DIRECTED BY Zal Batmanglij
STARS Brit Marling, Alexander Skarsgård
Alexander Skarsgard and Brit Marling in The East (Photo: Fox Searchlight)
Brit Marling is one of those acquired indie tastes, like Greta Gerwig (Frances Ha, Damsels in Distress) and Mark Duplass (Your Sister's Sister, Safety Not Guaranteed), who tends to leave viewers undecided as to their actual merits. Strolling through projects with a blank face, a couple of definable tics and a tendency to mutter most of the dialogue (there's a reason many of these thespians' movies are tagged "mumblecore"), it's understandable that some moviegoers believe they elevate the art of underplaying while others find them to be about as exciting as a whistling kettle.
Don't put me down in either column; instead, mark me as an "undecided voter," given that I've appreciated most of these actors in certain roles more than others. Still, give Marling the inside track: While I barely remember her in the slog that was Another Earth (which she co-wrote with director Mike Cahill), her low-key demeanor favorably informed her work in Arbitrage, The Company You Keep and especially Sound of My Voice, an interesting if not entirely successful drama which she co-scripted with director Zal Batmanglij. She and Batmanglij have reunited for The East, and it showcases her best acting and her best writing to date. It also happens to be the most satisfying movie in which she's appeared.
Marling stars as Sarah Moss, a former FBI agent who now works for a company that specializes in protecting multimillion-dollar corporations from their own sins. For her first assignment, the agency head (Patricia Clarkson) hands her a plum gig: Go undercover as a transient and infiltrate The East, an anarchist group that seeks to punish corrupt conglomerates for their profit-puffing actions that cause the suffering and deaths of countless innocents. Faster than you can say "Occupy Wall Street," Sarah succeeds in joining the group, which is headed by the soft-spoken Benji (Alexander Skarsgård) and whose members include the brash Izzy (Ellen Page) and the sensitive Doc (a nice turn by Toby Kebbell). Sarah's arrival coincides with a plot to strike back at a pharmaceutical giant; also on the agenda is an attack against a company that's been dumping its toxic waste into heretofore clean rivers.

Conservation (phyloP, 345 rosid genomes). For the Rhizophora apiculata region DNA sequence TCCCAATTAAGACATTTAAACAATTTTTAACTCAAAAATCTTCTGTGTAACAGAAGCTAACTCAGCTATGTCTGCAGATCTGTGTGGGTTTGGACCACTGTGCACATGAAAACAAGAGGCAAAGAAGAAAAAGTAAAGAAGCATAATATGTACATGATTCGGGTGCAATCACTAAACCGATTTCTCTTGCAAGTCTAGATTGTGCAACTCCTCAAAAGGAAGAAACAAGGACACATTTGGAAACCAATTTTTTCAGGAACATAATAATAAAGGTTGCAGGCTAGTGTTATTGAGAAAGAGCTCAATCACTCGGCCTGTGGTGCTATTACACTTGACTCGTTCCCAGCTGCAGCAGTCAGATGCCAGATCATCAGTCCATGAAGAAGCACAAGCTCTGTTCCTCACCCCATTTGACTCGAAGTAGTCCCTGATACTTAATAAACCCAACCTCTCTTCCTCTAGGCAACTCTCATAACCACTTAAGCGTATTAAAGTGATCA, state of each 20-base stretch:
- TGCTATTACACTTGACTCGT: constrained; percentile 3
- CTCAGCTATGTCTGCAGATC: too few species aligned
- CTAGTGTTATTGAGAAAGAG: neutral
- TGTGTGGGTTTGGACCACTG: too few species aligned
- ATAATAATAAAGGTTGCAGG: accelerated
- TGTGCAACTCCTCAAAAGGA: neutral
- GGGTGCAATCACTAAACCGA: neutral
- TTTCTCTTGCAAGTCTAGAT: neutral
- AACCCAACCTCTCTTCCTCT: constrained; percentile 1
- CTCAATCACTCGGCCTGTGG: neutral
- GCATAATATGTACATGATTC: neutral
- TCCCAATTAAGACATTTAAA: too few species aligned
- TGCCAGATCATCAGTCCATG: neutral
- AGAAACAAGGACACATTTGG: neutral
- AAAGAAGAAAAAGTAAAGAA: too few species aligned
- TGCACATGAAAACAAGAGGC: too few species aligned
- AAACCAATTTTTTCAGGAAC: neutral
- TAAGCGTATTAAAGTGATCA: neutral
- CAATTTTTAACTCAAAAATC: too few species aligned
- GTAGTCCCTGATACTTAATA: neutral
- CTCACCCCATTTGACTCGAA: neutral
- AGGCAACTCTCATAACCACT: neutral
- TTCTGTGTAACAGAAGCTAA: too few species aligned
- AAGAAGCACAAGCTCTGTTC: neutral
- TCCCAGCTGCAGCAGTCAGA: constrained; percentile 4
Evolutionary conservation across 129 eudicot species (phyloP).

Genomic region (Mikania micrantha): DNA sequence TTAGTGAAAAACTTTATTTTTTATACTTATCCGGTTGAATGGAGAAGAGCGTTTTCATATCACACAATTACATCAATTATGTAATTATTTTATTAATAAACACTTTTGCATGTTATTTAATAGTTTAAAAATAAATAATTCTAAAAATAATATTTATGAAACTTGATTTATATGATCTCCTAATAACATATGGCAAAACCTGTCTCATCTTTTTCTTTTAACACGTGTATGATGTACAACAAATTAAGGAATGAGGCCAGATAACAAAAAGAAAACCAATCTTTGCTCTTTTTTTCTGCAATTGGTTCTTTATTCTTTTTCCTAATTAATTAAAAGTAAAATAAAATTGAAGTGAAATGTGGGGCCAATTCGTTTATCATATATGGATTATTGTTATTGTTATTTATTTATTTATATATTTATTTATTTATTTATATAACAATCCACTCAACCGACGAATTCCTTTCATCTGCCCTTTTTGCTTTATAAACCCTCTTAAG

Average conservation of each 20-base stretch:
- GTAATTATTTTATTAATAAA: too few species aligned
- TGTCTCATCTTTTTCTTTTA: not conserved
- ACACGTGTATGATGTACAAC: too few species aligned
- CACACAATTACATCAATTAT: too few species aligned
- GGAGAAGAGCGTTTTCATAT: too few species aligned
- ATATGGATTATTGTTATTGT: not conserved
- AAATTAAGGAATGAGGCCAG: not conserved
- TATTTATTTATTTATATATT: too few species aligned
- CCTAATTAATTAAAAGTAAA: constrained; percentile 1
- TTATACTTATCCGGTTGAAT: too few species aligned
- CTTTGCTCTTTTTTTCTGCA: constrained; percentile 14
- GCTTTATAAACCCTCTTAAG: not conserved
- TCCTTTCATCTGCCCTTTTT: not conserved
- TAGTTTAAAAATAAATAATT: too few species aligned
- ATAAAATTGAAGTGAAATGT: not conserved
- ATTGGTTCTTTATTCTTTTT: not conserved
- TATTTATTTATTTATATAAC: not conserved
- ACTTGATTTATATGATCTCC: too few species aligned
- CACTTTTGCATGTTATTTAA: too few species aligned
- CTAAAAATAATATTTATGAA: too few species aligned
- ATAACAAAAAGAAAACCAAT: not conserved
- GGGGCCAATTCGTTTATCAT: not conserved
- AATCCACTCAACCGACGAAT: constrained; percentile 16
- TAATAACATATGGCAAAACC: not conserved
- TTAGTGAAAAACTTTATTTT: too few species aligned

Obviously, the potential for The East to be nothing more than a shrieky liberal screed is enormous, but Batmanglij and Marling sidestep it with their fair and balanced screenplay. While only Republican Congressmen and Tea Party sycophants could possibly sympathize with the heinous corporations depicted in this film, that's not to say more sober-minded folks won't occasionally find fault with the group that's targeting them. "We're not terrorists," states one of its members, yet certain actions metaphorically pollute the waters as thoroughly as any sewage. The movie delights in knocking us off-balance, with only the nail-on-the-head denouement failing to convince. The rest of the time, The East keeps its salient storyline headed in the right direction.